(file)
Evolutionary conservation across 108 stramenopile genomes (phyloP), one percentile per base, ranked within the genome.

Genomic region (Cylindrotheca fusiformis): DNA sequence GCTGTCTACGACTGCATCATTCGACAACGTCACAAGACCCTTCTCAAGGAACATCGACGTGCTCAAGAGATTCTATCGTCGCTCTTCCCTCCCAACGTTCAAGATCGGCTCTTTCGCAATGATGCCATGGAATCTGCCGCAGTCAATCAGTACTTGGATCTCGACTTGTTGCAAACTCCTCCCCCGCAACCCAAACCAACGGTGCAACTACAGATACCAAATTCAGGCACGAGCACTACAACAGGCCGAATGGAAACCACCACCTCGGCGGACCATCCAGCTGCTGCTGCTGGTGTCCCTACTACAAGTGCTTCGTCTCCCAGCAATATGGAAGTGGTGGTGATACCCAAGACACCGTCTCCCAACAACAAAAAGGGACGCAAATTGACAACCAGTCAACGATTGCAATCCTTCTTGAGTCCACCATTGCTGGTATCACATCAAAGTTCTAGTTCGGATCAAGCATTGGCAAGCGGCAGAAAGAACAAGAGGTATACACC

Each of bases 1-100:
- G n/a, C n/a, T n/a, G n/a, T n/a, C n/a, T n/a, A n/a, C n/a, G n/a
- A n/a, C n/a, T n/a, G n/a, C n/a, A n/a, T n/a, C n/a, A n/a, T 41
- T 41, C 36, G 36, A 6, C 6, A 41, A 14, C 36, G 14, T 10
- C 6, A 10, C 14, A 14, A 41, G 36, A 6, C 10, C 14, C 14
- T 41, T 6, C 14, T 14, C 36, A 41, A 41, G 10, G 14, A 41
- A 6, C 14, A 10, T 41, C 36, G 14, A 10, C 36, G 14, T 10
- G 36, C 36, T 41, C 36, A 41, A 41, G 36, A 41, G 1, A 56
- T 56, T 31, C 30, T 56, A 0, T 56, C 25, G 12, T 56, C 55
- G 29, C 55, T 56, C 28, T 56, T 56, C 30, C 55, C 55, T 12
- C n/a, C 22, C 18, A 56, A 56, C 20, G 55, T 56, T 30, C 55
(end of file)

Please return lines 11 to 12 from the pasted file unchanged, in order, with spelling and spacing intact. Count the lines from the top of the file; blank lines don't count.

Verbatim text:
- T 56, T 31, C 30, T 56, A 0, T 56, C 25, G 12, T 56, C 55
- G 29, C 55, T 56, C 28, T 56, T 56, C 30, C 55, C 55, T 12